How to Harvest Zinnia Seeds

It’s that time of year when zinnia blooms retire and new ones arrive.  If you have several plants you know it can be difficult to keep up with their activity.

Many gardeners cut off dead blooms and toss the remains into compost or burn piles.  I must admit sometimes I do this but not before I harvest seeds from expired stems.  I was taught early on to save the best blooms for seeds to use in the next spring planting.

Normally those best blooms are the first ones to appear with quality characteristics, measured by size and color.

I thought it would be fun to share how easy it is to harvest your own zinnia seeds. This little tip will keep you from purchasing new packets year after year.

Zinnia’s Going to Seed

In order to harvest zinnias, seed you must let the buds go to seed, this means you leave the flower alone and let it dry out on the stem.  Over a few days the petals will disappear and the base of the flower expands.

Since I harvest my own seeds every season I’m always on the lookout for the best blooms; sometimes I will mark them with a string so I don’t forget because once with fade it can be difficult to remember those quality flowers.

Removing Dead Blooms

Removing dead blooms may take about a week or two because the flower needs time to finish producing seeds; this will vary due to temperature and how much rainfall occurs.

Once you have several dried blooms remove them from the stem with cutters just as you would for a fresh cut flower.  When you’re done find a clean space to work for collecting seeds.

You’re going to be amazed at how many seeds one flower can produce.

Harvest the Seeds

Harvesting is fun and it can get kind of messy if the flowers still have some of their petals attached. The seeds come from the bud base and in this case, we’re looking for oval shaped seeds.  They’ll vary in color and there will be many.

All you want to do is separate and sort the seeds from each bud until you’re done. Sometimes I take a wire screen and sift through, this is faster than separating by hand.  I made a screen using small gauge wire and it works pretty good.

Wasn’t that easy?  If you think about it harvesting zinnia seeds isn’t that difficult and remember to let these seeds air dry for about 5 days before storing them in an envelope.  Make sure to label the year and variety if you remember that information.

Now you have seeds for next spring and maybe you’ll have additional seeds to share with your gardening friends.  Harvesting seeds from the garden can make great Christmas and Birthday gifts for gardening enthusiasts.

How to Harvest Zinnia Seeds

 

8 comments

  1. Patti says:

    Hi Carole,

    My sister-in-law does this every year and here in PA it’s really nice to grow zinnia because they are one of the few that are still blooming their heads off into the fall. Every year I say I’m going to grow them and I even bought some seed this year but time got away from me. I’ll just have to try again next year.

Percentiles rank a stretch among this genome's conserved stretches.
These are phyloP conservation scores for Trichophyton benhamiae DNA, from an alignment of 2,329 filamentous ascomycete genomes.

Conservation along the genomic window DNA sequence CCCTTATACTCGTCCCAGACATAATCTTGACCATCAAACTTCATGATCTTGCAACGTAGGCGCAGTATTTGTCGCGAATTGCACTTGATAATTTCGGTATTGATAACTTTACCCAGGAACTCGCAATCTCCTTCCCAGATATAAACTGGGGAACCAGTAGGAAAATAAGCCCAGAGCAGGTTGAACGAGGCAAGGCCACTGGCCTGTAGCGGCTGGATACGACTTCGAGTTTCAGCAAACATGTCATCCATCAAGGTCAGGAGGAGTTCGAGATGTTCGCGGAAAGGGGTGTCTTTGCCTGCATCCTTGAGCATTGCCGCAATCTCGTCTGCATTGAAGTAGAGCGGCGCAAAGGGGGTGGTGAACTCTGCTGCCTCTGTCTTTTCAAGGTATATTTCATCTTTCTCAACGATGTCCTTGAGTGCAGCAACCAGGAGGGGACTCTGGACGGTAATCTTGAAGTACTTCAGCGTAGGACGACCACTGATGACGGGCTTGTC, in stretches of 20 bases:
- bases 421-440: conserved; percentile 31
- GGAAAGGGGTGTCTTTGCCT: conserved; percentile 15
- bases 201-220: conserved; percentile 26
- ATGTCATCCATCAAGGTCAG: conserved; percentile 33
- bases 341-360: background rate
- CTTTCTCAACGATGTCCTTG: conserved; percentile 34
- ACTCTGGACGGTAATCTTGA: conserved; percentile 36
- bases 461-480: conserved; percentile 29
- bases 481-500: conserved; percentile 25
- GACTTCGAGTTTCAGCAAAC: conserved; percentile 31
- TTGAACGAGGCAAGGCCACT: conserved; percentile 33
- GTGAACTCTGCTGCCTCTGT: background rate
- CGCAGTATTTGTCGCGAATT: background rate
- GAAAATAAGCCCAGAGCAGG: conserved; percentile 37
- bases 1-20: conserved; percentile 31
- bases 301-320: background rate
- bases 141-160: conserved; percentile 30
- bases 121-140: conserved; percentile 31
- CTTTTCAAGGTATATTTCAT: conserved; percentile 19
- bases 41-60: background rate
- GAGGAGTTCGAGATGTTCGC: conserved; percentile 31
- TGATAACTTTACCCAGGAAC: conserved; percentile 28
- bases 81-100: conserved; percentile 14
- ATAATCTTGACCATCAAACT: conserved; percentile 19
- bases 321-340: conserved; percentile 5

1. Carole says:

      You would love them, they’re probably one of my favorite summer cut flowers. I’ll see about sending in some of those seeds to you too. I’ve been letting those sunflower heads dry so I can sort their seeds. We’ve had a lot of rain and I’ve been a little slack in the garden so give me a couple weeks and you should eventually see those seeds in the mail.

  2. Jemma says:

    Good Morning Carole,
    Great tips on harvesting Zinnias and gifting the seeds. I am going to give that a try this week.
    Lovely to see a post from you, I always enjoy your writing and tips so much!
    Hugs,
    Jemma

    1. Carole says:

      Thank you Jemma -Harvesting seeds is another favorite thing I do in addition to the propagating. I was telling Robert I think I’m a weird gardener because I enjoy aspects of gardening that are often overlooked. He says it’s because I had a great mentor/teacher. I’ve been busy cleaning up the garden this week – which means early mornings and late evenings outside. All that rain well let’s just say I ignored that side of the farm for a couple weeks and what a mess. Hope all is well your way.

      Hugs,
      Carole

  3. daisy says:

    Zinnias are one of my favorites. They are so vintage-looking. Haven’t gotten any planted this year, but maybe I’ll still have time. It’s mighty hot out there right now.
    Thanks for sharing your seed-saving strategy. ;0)

    1. Carole says:

      You’re welcome Daisy – I think you still have time to plant some of these beauties. I’m adding some more seeds this week for fall.. Just a fun and way to keep the grounds fresh and inviting.

  4. I saved seeds from last year. Have you ever planted some mid-summer for fall blooms?

    1. Carole says:

      Hello Katie – Yes I plant a second batch every year. I actually prefer my fall harvest zinnias because their growth is a bit more relaxed. You may also enjoy this post on growing zinnias. http://www.gardenupgreen.com/2017/04/easy-to-grow-zinnias.html

      Hope you have a nice weekend -Carole

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